Graham Reid kicks back with those who have kicked the bucket.
None of the hundreds of people within walking distance of the bar in Kuala Lumpur, which is my sister's local, ever goes there.
They can't walk. They're dead.
The historic Chinese cemetery of Kwong Tong, near to where she works, rolls out across a couple of hillsides covering about 140ha and, at its centre, is a place where you can buy a beer.
Admittedly, your choice is somewhat limited - only Tiger, actually - but at 14 ringgits ($5) for a large bottle it's cheap enough. And really, you're paying for what we might call "the ambience".
It is run by an elderly couple who speak no English ("and have about six teeth between them", says my wicked but observant sister) and the woman also seems to dispense medicinal products. The man catches and cages birds, caring for them lovingly.
At one end of the shaded but open patio is a flat-screen television and the walls have posters advertising beers you cannot buy and garish Chinese art.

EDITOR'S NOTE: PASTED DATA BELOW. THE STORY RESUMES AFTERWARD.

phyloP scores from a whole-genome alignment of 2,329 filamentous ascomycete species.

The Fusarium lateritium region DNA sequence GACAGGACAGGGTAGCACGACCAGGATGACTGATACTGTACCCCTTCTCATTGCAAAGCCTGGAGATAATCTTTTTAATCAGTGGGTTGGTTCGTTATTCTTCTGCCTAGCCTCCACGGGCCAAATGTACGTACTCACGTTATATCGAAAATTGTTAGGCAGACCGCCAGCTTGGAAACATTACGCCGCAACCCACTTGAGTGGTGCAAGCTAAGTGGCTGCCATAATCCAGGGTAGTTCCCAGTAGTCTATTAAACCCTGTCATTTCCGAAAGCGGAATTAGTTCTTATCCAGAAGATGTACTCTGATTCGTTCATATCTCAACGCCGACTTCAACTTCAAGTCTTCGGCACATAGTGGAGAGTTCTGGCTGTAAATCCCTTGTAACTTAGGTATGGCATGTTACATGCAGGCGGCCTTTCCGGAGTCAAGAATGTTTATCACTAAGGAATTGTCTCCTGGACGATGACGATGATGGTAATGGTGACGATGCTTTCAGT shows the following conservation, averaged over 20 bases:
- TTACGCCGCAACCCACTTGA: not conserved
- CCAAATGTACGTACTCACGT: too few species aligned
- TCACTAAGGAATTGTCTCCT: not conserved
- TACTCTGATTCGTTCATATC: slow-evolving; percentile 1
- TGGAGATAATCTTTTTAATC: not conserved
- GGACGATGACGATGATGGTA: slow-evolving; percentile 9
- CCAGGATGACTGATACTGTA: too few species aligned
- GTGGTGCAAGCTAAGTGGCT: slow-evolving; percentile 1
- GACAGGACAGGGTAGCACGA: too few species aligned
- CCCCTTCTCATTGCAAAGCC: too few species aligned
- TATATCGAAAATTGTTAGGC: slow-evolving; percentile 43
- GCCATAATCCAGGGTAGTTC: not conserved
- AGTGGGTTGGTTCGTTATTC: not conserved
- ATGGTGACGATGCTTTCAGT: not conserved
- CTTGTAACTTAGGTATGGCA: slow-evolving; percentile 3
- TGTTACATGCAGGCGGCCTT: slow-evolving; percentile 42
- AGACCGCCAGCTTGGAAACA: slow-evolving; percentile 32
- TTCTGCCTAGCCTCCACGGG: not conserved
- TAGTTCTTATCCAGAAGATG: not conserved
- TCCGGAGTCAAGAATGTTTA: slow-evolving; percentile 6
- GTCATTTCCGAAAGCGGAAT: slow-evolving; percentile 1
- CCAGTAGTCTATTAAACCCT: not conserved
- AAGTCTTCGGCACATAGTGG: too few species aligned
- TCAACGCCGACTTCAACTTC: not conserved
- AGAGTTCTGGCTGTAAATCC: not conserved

Up the hill, workmen are building a very large columbarium for the ashes of the deceased and, at the other end of the patio from the flat-screen, is a store which sells simple but colourful cardboard settings for urns. Very tasteful.
Because of the works there can be a little banging and hammering echoing over the scattered gravestones, but mostly the cemetery-cum-beer place is an oasis of quiet in the centre of the city, just near Jalan Bellamy if you are looking for it.
It's also a very welcoming little establishment - if we can call it that - where no expense has been considered on the furnishings. Cheap plastic chairs and simple tables, that's your lot.
You can almost guarantee a seat because so few people know about the place, or maybe more do but just don't like the idea of drinking in the company of the dead.
Either way, those locals aren't in a position to tell anyone about it.
So, as you sit there on a humid day beneath the slow-moving rusty fan, that cold beer in hand, you can contemplate the view across the graves, and the temporary nature of life and beer ... and perhaps invert that wise Latin saying: In the midst of Death, we are in Life.
Getting there: Malaysia Airlines flies six times a week from Auckland to Kuala Lumpur, with return economy tickets available in their "Spring Sensation" deal, on sale between September 1 and 21, 2014.
Graham Reid travelled to Malaysia with assistance from Tourism Malaysia and Malaysia Airlines.